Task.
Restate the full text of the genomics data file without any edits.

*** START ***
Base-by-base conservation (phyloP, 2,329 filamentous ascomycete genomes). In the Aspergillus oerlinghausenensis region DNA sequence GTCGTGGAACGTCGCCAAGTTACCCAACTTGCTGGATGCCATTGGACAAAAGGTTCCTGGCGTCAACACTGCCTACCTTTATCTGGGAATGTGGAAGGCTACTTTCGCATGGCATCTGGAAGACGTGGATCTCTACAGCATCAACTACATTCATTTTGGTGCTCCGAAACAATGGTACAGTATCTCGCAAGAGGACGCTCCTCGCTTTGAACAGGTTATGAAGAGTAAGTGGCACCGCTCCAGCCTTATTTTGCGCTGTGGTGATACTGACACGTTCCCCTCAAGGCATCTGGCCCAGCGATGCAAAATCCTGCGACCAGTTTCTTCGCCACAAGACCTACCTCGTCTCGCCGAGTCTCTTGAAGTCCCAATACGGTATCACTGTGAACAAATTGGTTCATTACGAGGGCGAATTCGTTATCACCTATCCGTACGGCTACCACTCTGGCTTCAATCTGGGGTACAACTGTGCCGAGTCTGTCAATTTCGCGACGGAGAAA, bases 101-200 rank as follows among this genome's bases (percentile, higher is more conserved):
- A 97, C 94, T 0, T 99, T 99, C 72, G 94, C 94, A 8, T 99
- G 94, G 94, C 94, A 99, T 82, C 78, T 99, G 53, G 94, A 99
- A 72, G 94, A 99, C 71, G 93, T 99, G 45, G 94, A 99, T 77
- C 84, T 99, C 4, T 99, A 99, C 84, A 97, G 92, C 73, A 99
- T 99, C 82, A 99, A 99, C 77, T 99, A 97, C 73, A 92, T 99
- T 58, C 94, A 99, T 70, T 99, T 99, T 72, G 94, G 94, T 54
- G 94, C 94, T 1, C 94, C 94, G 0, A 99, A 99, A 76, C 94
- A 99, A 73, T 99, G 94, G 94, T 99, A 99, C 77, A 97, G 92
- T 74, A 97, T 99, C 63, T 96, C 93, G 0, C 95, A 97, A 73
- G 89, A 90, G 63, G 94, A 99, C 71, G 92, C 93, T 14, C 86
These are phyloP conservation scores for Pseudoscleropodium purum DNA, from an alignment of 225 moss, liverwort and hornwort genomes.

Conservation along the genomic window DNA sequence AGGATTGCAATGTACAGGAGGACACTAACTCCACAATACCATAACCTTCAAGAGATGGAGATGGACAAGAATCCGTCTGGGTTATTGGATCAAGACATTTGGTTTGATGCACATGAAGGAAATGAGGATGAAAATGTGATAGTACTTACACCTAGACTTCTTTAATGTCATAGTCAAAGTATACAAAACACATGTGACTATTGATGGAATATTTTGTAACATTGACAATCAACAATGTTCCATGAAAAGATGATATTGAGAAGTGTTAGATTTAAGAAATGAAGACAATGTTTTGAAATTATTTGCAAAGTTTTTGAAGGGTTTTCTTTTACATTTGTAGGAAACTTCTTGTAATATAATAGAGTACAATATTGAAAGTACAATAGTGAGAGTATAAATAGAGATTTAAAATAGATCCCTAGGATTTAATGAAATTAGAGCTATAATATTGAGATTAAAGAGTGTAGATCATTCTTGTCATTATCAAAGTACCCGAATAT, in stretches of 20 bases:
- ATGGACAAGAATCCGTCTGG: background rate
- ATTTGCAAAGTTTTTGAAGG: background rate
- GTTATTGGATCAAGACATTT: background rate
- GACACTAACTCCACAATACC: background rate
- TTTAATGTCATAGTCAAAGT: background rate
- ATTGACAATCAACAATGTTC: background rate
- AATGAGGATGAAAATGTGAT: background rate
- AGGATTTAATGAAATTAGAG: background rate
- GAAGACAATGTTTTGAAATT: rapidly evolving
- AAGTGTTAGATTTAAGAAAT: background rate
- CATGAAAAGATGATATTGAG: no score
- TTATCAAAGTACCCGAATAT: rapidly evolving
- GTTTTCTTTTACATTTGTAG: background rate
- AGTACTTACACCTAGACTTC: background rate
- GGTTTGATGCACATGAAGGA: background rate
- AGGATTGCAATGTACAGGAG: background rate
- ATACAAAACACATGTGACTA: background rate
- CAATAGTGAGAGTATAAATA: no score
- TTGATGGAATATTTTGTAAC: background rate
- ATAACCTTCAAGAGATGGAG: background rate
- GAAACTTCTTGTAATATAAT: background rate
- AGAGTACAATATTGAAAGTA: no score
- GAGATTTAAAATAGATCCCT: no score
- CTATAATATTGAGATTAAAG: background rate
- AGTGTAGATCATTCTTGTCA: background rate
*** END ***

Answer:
Base-by-base conservation (phyloP, 2,329 filamentous ascomycete genomes). In the Aspergillus oerlinghausenensis region DNA sequence GTCGTGGAACGTCGCCAAGTTACCCAACTTGCTGGATGCCATTGGACAAAAGGTTCCTGGCGTCAACACTGCCTACCTTTATCTGGGAATGTGGAAGGCTACTTTCGCATGGCATCTGGAAGACGTGGATCTCTACAGCATCAACTACATTCATTTTGGTGCTCCGAAACAATGGTACAGTATCTCGCAAGAGGACGCTCCTCGCTTTGAACAGGTTATGAAGAGTAAGTGGCACCGCTCCAGCCTTATTTTGCGCTGTGGTGATACTGACACGTTCCCCTCAAGGCATCTGGCCCAGCGATGCAAAATCCTGCGACCAGTTTCTTCGCCACAAGACCTACCTCGTCTCGCCGAGTCTCTTGAAGTCCCAATACGGTATCACTGTGAACAAATTGGTTCATTACGAGGGCGAATTCGTTATCACCTATCCGTACGGCTACCACTCTGGCTTCAATCTGGGGTACAACTGTGCCGAGTCTGTCAATTTCGCGACGGAGAAA, bases 101-200 rank as follows among this genome's bases (percentile, higher is more conserved):
- A 97, C 94, T 0, T 99, T 99, C 72, G 94, C 94, A 8, T 99
- G 94, G 94, C 94, A 99, T 82, C 78, T 99, G 53, G 94, A 99
- A 72, G 94, A 99, C 71, G 93, T 99, G 45, G 94, A 99, T 77
- C 84, T 99, C 4, T 99, A 99, C 84, A 97, G 92, C 73, A 99
- T 99, C 82, A 99, A 99, C 77, T 99, A 97, C 73, A 92, T 99
- T 58, C 94, A 99, T 70, T 99, T 99, T 72, G 94, G 94, T 54
- G 94, C 94, T 1, C 94, C 94, G 0, A 99, A 99, A 76, C 94
- A 99, A 73, T 99, G 94, G 94, T 99, A 99, C 77, A 97, G 92
- T 74, A 97, T 99, C 63, T 96, C 93, G 0, C 95, A 97, A 73
- G 89, A 90, G 63, G 94, A 99, C 71, G 92, C 93, T 14, C 86
These are phyloP conservation scores for Pseudoscleropodium purum DNA, from an alignment of 225 moss, liverwort and hornwort genomes.

Conservation along the genomic window DNA sequence AGGATTGCAATGTACAGGAGGACACTAACTCCACAATACCATAACCTTCAAGAGATGGAGATGGACAAGAATCCGTCTGGGTTATTGGATCAAGACATTTGGTTTGATGCACATGAAGGAAATGAGGATGAAAATGTGATAGTACTTACACCTAGACTTCTTTAATGTCATAGTCAAAGTATACAAAACACATGTGACTATTGATGGAATATTTTGTAACATTGACAATCAACAATGTTCCATGAAAAGATGATATTGAGAAGTGTTAGATTTAAGAAATGAAGACAATGTTTTGAAATTATTTGCAAAGTTTTTGAAGGGTTTTCTTTTACATTTGTAGGAAACTTCTTGTAATATAATAGAGTACAATATTGAAAGTACAATAGTGAGAGTATAAATAGAGATTTAAAATAGATCCCTAGGATTTAATGAAATTAGAGCTATAATATTGAGATTAAAGAGTGTAGATCATTCTTGTCATTATCAAAGTACCCGAATAT, in stretches of 20 bases:
- ATGGACAAGAATCCGTCTGG: background rate
- ATTTGCAAAGTTTTTGAAGG: background rate
- GTTATTGGATCAAGACATTT: background rate
- GACACTAACTCCACAATACC: background rate
- TTTAATGTCATAGTCAAAGT: background rate
- ATTGACAATCAACAATGTTC: background rate
- AATGAGGATGAAAATGTGAT: background rate
- AGGATTTAATGAAATTAGAG: background rate
- GAAGACAATGTTTTGAAATT: rapidly evolving
- AAGTGTTAGATTTAAGAAAT: background rate
- CATGAAAAGATGATATTGAG: no score
- TTATCAAAGTACCCGAATAT: rapidly evolving
- GTTTTCTTTTACATTTGTAG: background rate
- AGTACTTACACCTAGACTTC: background rate
- GGTTTGATGCACATGAAGGA: background rate
- AGGATTGCAATGTACAGGAG: background rate
- ATACAAAACACATGTGACTA: background rate
- CAATAGTGAGAGTATAAATA: no score
- TTGATGGAATATTTTGTAAC: background rate
- ATAACCTTCAAGAGATGGAG: background rate
- GAAACTTCTTGTAATATAAT: background rate
- AGAGTACAATATTGAAAGTA: no score
- GAGATTTAAAATAGATCCCT: no score
- CTATAATATTGAGATTAAAG: background rate
- AGTGTAGATCATTCTTGTCA: background rate